Ever since ‘the shit went down,’ I’m trying to catalog my memories of places where you could be around other people and have fun and not worry so much if someone else coughed on you.
Today, we’re doing a niche dive into a certain Christian coffee house that also functioned as a music venue. The Outer Cafe was a place that was incredibly important for connecting young punks in the late 90’s, and there’s zero internet footprint I can find other than a nostalgic Facebook group of people trading Slick Shoes bootleg CD-R’s.
I’ve never been a Christian, so this was a whole other scene for me. I grew up Jehovah’s Witness, which is its own insane ideology, but they don’t believe in Hell, which is cool. My family left the church (or, Kingdom Hall as the JW’s call it) when I was pretty young. Before then, I remember sitting in the Kingdom Hall (church) and just being bored, looking at my shoes, and sniffing the fresh, crispy, ripe bibles laid dutifully on each folding chair.
When I hit high school, I finally was able to meet other people with more underground music tastes that leaned towards mine, and we’d all go out to shows on Friday or Saturday nights. One of the biggest hot spots was The Outer Cafe in Oklahoma City. It was a Christian coffee shop that was run by a church. The coffee was always free, in the era where it was always served with a flavored syrup. But better yet, the shows were cheap and plentiful.
Since it was an all-ages venue at a time when OKC didn’t have much else going on, Outer seemed like the pinnacle of hangout spots for late 90’s teens. I wasn’t into too many of the bands, but you could go and meet people that didn’t go to your high school, which was always a big flex.
The bands were fairly diverse, given that it was on the Mardel’s circuit. Lot’s of pop punk, ska, hardcore, and metal bands tended to rule the tiny stage. We’re talking Squad Five-0, Training For Utopia, Five Iron Frenzy, Rackets & Drapes, The Huntingtons, Joy Electric, Eternal Decision… the list goes on and on. Local bands, like Ester Drang, Eleven Hours Down found their first stage at The Outer Cafe, and the members would go on to pollinate the secular scene.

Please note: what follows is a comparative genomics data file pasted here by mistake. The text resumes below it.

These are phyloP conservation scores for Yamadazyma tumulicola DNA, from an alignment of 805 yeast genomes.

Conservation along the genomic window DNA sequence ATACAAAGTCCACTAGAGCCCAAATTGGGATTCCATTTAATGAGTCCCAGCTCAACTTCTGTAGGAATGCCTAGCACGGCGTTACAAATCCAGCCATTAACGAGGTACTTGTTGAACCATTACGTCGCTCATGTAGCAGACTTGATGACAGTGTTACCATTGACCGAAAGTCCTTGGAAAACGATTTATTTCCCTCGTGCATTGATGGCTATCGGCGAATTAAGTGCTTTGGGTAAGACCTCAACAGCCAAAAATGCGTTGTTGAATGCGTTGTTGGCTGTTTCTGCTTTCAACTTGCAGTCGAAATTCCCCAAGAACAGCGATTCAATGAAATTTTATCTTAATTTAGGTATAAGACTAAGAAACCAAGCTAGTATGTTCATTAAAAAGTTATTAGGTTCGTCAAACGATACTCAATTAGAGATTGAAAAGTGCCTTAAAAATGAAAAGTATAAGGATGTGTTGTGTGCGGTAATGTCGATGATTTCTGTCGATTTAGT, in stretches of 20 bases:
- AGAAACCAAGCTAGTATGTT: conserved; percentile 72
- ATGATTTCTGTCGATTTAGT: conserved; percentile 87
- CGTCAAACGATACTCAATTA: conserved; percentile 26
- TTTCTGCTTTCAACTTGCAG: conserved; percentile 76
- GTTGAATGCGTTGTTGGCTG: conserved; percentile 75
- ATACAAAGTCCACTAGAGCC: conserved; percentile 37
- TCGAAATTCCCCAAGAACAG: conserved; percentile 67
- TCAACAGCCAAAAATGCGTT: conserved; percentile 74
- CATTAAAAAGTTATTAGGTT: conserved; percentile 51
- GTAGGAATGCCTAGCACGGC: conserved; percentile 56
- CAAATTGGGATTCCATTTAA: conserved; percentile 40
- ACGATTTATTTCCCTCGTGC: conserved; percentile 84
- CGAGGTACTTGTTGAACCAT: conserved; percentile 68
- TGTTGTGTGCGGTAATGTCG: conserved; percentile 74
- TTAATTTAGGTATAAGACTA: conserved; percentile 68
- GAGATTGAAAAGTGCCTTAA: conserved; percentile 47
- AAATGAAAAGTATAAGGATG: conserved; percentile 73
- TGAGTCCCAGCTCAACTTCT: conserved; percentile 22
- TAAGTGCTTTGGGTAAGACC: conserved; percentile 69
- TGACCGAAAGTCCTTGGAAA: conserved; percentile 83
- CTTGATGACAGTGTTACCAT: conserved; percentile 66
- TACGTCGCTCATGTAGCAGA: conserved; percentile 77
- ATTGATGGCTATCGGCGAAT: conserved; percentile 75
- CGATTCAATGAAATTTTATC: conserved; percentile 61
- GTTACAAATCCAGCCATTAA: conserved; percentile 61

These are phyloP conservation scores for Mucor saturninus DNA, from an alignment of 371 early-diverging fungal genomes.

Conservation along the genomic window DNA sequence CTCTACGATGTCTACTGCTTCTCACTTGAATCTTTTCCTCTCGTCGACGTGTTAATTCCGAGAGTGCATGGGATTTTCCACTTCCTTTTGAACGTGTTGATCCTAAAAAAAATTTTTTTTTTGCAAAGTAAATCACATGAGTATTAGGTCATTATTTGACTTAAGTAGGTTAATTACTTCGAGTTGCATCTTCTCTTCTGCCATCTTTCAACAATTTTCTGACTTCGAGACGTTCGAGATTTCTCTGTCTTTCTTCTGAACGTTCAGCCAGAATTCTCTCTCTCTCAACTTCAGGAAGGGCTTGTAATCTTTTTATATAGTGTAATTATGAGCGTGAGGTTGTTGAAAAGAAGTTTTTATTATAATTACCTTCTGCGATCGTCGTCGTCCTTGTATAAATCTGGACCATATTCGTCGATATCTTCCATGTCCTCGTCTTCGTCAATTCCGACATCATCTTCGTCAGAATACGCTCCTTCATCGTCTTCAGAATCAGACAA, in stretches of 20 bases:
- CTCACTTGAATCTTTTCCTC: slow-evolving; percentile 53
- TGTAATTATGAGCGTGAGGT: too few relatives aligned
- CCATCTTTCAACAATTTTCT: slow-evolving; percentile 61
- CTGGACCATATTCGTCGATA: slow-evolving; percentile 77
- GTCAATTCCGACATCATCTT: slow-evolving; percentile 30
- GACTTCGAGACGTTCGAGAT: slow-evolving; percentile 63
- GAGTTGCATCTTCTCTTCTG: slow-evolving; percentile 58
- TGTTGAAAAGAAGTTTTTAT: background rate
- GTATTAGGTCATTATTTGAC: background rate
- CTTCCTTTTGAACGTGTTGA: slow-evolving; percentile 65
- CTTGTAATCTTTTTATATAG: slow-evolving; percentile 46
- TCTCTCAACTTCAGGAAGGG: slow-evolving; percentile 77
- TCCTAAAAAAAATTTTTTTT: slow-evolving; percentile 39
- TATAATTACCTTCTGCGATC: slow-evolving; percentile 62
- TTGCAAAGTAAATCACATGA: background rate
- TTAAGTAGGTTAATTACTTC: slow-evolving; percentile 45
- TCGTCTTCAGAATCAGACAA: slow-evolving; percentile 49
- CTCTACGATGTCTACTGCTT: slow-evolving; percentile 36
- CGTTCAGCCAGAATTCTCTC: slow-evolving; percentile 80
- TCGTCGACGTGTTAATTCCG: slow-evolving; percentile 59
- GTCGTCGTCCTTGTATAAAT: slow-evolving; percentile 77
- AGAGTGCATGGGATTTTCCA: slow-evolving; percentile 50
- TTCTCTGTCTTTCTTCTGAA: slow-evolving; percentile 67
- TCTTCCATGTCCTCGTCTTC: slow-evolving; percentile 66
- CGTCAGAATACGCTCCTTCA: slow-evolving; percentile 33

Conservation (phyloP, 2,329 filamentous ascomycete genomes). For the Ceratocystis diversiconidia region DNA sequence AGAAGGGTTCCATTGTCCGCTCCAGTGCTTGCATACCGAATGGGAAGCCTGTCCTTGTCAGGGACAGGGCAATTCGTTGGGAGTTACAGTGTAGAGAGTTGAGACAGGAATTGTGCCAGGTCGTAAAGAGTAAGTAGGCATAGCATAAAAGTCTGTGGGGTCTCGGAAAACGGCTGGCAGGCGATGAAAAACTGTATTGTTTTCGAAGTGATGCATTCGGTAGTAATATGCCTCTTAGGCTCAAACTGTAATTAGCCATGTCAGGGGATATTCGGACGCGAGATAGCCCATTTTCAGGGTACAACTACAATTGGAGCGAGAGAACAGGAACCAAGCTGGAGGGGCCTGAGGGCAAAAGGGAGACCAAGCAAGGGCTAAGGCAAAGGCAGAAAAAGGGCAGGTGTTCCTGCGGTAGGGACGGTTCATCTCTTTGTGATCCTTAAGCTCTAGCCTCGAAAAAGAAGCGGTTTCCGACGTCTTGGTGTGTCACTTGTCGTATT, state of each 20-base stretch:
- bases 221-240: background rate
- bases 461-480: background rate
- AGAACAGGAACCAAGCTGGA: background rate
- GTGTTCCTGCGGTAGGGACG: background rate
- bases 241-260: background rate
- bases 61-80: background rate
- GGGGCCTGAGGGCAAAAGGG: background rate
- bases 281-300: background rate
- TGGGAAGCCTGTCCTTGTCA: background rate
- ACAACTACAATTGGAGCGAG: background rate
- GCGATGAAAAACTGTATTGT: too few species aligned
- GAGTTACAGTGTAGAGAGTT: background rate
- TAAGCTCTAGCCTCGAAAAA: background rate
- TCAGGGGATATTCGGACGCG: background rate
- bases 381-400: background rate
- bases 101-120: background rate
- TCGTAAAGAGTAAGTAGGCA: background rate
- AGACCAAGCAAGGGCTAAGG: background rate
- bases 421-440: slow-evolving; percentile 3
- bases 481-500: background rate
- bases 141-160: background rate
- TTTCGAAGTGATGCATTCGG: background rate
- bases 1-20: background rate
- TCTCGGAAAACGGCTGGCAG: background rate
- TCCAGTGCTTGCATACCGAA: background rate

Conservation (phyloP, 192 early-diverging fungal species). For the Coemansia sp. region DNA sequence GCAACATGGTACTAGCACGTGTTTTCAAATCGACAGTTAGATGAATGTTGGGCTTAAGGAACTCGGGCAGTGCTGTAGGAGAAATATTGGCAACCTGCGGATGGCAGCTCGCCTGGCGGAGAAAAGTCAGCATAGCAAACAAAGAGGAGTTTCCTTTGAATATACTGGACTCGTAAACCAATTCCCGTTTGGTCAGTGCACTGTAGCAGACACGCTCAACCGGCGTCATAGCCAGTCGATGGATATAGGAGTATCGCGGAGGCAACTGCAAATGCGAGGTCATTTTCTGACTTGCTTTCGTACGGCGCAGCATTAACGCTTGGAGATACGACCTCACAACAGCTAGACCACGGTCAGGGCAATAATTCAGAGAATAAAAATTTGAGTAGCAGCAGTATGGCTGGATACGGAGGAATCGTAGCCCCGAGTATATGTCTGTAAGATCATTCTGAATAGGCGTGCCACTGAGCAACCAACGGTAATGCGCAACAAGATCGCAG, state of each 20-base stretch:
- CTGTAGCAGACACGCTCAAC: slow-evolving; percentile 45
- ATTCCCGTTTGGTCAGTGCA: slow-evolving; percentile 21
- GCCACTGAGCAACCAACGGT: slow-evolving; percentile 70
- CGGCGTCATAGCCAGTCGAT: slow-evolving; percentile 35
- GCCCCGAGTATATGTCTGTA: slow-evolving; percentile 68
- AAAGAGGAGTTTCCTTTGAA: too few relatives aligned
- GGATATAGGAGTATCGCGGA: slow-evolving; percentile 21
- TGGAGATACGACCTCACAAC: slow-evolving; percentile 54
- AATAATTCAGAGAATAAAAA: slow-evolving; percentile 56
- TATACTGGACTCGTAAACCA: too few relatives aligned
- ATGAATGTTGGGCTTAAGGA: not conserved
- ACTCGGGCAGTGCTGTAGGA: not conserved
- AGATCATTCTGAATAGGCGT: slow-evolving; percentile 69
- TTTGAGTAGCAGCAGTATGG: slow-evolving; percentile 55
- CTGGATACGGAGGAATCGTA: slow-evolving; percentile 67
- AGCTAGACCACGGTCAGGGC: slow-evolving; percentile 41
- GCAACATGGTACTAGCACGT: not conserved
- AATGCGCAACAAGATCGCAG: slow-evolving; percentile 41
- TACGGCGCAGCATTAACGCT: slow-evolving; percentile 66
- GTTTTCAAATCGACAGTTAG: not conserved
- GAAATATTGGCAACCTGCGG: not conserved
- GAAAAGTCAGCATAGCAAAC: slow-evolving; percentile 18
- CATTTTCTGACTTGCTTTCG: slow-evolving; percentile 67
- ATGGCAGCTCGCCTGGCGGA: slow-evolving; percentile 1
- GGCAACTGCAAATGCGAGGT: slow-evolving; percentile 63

The real action, at least for a heathen my like myself, was in the parking lot. Even though the crowd was nearly entirely teenagers, people would be slamming beers and smoking clove cigarettes in the vacant parking lot on late summer nights. One of my best friends saw boobs for the first time on that desolate asphalt, so I imagine it was nearly a Falls Creek-level of turning boys into men.
There was one guy, can’t recall his name and I wouldn’t print it anyways, but he was there every weekend wearing a leather duster. This was post-Columbine, which made it a bold look, but he clearly didn’t give a fuck. He’d show up with a samurai sword and whips and just show that shit off in the parking lot like an ahead-of-his-time proto-neckbeard. I can’t recall if he had a fedora, but there’s no way he has never owned at least one.
There were a few other similarly Christian-leaning venues around that time, like The Attic or Mocha Madness, but Outer is the one I always remember the most. Even though the religious slant made things a lil weird at times, I met so many friends through that place, and it was a venue where under-aged people could hang out late at night for little to no money and listen to goofy pop punk music.
If you’ve got any memories about The Outer Cafe, or any of the other similar venues, please share ’em in the comments!